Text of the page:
* International Commitee on Electromagnetic Safety - EMF-provisions answer from the WHO - 'Undemocratic' planning laws criticised - Protests against mobile masts - Lighting/Shift work and Breast Cancer (23/7/03)

International Commitee on Electromagnetic Safety June, 8-9,2001

Please send to all far and wide, ask that all and any reviewing it
follow up by searching for names inside and associated search phrases
for it content; this seems to me to be a premier smoking gun. The
audacity of the seemingly dispassionate references to experimental
victims reaches an issue that they are just cattle being used to fine
tune weapons.

Hot item save on disc. Confront the issue of condemnation by sending
this document to news sources.

Contains apparent official doc as to experimenting on us currently.
Mentioning that within months of 2001 info on the effects on the heart
will be gathered.


Informant: John Mecca

Omega links

EMF-provisions answer from the WHO

Dear Mr. Scheingraber,

I agree that laboratory studies of Electric and Magnetic fields do not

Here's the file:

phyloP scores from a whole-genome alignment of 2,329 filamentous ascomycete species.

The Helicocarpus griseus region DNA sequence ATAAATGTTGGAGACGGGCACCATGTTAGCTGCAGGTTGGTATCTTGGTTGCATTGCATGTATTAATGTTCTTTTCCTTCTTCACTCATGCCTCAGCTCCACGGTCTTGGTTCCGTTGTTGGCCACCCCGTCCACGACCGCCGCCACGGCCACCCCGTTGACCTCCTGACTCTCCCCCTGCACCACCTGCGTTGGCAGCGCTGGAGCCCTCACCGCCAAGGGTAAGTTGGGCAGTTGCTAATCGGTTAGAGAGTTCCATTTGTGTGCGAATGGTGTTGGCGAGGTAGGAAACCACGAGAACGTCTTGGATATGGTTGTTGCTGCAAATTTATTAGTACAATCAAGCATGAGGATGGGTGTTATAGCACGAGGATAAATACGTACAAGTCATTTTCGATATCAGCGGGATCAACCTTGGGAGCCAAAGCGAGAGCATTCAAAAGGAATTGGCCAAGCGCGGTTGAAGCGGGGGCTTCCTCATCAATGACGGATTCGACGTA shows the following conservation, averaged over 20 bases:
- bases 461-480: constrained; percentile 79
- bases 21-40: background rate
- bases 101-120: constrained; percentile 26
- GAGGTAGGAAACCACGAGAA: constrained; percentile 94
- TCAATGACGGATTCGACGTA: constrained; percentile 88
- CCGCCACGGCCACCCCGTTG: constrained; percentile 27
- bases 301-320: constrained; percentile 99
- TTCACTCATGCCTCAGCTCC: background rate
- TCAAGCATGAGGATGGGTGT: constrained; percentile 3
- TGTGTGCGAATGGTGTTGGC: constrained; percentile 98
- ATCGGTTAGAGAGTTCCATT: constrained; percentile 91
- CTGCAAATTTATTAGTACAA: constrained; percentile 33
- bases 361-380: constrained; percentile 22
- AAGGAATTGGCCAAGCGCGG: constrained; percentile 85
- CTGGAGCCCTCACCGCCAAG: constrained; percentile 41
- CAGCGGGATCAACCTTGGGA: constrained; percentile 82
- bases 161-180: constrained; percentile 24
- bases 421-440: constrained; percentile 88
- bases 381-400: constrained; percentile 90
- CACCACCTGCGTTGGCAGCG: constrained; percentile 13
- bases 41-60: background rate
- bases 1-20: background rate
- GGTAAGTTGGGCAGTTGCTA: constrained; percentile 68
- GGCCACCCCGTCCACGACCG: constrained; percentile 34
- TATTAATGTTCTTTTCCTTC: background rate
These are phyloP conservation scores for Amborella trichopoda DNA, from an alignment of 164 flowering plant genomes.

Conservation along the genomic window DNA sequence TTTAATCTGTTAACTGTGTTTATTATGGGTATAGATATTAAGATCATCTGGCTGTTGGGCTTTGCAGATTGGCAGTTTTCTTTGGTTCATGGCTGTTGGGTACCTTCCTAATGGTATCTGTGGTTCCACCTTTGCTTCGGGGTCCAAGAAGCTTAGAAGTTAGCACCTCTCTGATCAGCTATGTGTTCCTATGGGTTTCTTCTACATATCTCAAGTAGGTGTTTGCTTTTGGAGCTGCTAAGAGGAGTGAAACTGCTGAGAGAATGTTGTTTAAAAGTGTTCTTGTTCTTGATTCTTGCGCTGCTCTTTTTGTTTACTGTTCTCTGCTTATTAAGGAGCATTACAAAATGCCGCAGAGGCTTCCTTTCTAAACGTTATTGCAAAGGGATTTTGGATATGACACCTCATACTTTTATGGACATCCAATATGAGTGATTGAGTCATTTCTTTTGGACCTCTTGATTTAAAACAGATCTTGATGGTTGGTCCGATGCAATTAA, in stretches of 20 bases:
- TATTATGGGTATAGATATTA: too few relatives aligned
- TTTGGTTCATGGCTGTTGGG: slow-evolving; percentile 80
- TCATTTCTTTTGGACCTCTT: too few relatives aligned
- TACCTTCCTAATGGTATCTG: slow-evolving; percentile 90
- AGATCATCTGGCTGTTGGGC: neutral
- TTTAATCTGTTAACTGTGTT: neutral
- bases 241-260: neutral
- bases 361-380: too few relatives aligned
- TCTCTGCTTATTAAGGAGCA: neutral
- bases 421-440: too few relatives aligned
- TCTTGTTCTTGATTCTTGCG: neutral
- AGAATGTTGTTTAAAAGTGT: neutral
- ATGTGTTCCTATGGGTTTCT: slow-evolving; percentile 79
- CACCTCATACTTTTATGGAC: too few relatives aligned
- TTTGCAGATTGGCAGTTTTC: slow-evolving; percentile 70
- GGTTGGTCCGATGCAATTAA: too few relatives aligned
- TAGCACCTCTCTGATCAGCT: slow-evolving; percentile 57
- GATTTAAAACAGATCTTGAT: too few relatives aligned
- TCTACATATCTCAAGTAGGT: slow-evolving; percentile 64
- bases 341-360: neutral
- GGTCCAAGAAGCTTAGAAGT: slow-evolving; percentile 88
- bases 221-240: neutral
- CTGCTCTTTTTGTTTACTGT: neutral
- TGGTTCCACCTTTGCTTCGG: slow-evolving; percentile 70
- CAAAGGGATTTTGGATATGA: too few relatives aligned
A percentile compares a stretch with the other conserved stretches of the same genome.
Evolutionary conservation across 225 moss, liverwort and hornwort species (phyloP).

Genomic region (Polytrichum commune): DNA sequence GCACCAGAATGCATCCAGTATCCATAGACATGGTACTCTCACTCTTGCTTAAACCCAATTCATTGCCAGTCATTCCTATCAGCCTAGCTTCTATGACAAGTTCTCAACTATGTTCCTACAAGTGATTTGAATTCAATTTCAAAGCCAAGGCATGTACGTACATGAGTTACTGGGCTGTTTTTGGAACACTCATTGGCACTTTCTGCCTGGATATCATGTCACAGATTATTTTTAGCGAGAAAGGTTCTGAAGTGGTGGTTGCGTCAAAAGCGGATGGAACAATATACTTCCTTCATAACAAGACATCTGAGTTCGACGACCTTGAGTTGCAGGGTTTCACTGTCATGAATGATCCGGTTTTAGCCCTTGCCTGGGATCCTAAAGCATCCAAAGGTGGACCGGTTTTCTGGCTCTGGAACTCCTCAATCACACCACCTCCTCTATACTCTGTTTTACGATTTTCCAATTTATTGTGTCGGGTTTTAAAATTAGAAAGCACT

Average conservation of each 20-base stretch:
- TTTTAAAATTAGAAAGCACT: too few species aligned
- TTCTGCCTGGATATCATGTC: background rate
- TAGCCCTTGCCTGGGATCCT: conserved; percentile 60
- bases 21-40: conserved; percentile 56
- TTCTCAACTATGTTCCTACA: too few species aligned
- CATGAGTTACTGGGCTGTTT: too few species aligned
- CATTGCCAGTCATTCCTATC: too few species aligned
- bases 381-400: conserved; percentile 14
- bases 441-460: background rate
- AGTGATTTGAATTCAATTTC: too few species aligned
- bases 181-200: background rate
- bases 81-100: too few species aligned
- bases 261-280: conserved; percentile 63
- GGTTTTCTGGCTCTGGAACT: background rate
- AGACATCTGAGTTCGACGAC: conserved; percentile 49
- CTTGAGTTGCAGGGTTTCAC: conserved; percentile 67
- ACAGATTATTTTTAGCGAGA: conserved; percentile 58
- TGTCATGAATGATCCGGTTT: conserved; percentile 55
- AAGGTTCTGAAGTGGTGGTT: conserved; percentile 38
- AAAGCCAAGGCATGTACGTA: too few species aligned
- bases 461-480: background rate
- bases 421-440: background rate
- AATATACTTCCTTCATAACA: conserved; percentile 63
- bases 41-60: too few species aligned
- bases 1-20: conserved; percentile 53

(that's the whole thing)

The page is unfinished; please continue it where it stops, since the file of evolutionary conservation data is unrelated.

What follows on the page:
represent the situation one encounters in the environment, both with
respect to the orientation of the fields as well as the impacts of
previous exposures. In addition it may be that these laboratory studies
use doses that are too low to demonstrate an effect at a statistically
significant level.

To address this WHO advocates the undertaking of a cohort study of such
size as to demonstrate any effect with statistical reliability. In
addition we propose a wide array of laboratory studies designed with
particular concern for the use of the results in human health risk
assessments. These studies are outlined in our 2003 Research Agenda
available at our website, www.who.int/emf.